Next you hears the sounds, or rather the lack of sound. That stream, which runs over numerous small waterfalls is the loudest noise followed by birdsong. If you fancied a bit of meditation I'm sure all that rushing water would be just the thing to help you centre. There isn't a toilet in the glen though so if that's the effect it has you better no listen too hard !
To be honest the pictures give a better impression than words and even they can't give fully convey the wonderful, peaceful atmosphere that comes over you.
Half way along the path is one of the few remnants of the Victorian theme park past - a small building with a bright red waterwheel. Apparently this used to power the fairy lights once upon a time. Nowadays it's the think everyone takes a picture of. Quite how this was moved into position isn't clear as there is no road access. Still, when labour is cheap I suppose anything is possible.
Passing past the bandstand and over a little bridge the path splits. Down takes you to the sea - not a friendly place when I visited. Go up and you reach another Victorian triumph and the jewel of the Glen - the Groudle Glen Railway.
The GGR has a great slogan - the railway that runs uphill to the sea. While accurate a better phrase might be "the railway that runs from the edge of nowhere to the back of beyond.". It is a line that is utterly and beautifully pointless.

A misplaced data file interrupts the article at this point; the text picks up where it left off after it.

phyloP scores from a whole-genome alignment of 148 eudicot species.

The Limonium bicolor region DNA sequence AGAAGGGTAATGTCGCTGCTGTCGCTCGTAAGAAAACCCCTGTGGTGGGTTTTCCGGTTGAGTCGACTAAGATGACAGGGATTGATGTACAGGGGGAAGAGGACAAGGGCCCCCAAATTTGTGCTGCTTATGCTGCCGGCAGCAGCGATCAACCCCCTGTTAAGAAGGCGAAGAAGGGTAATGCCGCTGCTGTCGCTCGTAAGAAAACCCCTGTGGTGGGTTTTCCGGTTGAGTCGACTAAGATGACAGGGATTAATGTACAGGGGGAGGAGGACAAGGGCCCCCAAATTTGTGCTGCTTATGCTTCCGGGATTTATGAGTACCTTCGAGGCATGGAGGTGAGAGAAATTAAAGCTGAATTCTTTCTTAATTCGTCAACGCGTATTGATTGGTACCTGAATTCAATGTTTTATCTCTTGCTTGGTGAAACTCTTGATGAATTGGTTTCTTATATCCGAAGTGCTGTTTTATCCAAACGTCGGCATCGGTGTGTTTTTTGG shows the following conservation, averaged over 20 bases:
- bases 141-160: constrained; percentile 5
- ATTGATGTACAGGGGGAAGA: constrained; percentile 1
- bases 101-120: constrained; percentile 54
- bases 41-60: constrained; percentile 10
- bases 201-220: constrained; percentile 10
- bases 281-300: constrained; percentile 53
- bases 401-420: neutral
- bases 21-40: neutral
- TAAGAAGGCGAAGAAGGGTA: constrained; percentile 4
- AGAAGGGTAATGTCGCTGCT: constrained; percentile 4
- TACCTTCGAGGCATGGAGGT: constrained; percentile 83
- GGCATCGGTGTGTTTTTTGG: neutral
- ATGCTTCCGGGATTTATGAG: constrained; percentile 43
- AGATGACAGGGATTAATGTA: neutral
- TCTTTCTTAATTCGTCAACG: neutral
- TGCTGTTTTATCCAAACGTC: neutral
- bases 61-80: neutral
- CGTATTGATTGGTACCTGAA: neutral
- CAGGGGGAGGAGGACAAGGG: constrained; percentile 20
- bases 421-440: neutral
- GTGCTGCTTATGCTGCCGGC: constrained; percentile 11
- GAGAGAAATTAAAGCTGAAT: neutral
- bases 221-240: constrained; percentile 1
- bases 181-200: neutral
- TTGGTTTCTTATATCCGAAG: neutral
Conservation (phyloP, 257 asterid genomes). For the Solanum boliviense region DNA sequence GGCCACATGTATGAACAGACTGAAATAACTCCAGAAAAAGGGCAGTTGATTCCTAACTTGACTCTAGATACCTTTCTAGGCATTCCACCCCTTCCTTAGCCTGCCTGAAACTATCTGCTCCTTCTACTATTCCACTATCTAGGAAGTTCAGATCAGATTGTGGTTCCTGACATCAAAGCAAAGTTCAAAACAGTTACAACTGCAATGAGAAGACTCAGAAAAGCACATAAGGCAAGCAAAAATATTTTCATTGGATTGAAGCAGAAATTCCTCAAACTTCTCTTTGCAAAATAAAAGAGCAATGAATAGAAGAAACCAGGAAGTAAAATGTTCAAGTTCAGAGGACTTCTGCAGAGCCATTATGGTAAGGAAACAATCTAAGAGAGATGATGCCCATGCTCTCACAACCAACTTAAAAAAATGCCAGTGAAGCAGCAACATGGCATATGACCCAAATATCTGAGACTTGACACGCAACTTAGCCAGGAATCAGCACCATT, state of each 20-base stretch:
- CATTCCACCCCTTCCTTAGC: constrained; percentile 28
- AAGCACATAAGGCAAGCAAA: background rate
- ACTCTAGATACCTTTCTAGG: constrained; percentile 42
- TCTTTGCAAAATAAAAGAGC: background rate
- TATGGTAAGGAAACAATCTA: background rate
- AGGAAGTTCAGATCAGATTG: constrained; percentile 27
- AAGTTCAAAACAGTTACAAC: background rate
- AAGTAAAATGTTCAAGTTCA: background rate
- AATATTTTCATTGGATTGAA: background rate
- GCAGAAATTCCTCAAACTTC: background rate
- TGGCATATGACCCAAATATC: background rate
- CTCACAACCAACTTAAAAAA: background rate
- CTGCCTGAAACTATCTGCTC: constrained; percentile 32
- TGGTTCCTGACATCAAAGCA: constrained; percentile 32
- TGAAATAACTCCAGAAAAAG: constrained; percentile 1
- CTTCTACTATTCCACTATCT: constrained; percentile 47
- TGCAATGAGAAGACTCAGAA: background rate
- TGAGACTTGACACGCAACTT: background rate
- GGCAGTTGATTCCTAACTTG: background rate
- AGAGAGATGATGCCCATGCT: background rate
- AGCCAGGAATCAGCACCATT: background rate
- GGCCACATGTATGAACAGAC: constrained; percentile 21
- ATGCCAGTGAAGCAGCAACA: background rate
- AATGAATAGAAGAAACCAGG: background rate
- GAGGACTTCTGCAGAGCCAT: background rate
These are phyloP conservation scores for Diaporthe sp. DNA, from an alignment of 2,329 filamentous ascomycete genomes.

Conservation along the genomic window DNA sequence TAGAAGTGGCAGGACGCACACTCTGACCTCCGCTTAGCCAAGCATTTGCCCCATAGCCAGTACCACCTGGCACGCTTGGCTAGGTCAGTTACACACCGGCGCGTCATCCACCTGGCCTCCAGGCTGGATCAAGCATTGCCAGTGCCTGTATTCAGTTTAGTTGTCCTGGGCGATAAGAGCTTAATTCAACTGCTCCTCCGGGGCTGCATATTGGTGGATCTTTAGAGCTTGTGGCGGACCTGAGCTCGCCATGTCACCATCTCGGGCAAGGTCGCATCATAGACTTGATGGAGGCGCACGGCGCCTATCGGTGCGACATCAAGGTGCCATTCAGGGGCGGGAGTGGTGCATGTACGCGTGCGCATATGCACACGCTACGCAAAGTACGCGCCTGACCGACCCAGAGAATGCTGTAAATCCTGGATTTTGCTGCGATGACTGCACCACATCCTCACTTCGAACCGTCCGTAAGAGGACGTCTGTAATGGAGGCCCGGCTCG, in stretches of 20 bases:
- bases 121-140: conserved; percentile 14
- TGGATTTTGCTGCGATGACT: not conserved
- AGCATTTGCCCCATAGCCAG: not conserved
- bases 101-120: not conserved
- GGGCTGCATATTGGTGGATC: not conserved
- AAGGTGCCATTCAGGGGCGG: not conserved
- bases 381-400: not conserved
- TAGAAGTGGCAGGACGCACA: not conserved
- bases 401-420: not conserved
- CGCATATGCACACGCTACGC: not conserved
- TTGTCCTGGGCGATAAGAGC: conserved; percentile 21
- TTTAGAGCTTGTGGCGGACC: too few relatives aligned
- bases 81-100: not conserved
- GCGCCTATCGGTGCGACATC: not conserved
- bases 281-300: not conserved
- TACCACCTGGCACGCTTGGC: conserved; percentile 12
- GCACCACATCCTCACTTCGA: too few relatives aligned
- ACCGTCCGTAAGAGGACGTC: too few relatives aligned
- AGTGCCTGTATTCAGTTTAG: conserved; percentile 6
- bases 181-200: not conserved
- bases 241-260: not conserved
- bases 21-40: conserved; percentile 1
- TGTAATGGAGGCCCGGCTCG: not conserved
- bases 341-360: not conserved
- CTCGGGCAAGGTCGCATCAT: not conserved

The main station is Lhen Coan, a Swiss style structure covering two tracks. As I arrive the coaches are waiting and the locomotives being prepared. One of these, Sealion, is the railways original loco and is over 100 years old. Next to it is Polar Bear a replica of one of the battery electric locos built to the replace the steam engines. As it was these wore out and steam took over again !
Polar Bear is sent off to check the track is clear from the previous days storms. I chatted to the guard and was given a brief tour of the engine and carriage sheds. This isn't a privilege normally accorded to visitors as some are stupid and hurt themselves or don't realise that standing in front of a moving train isn't clever. Others are light fingered and will help themselves to anything not nailed down. The Manx people are very friendly and showing interest usually gets volunteers on attractions like this to open up and enjoy showing off what they do.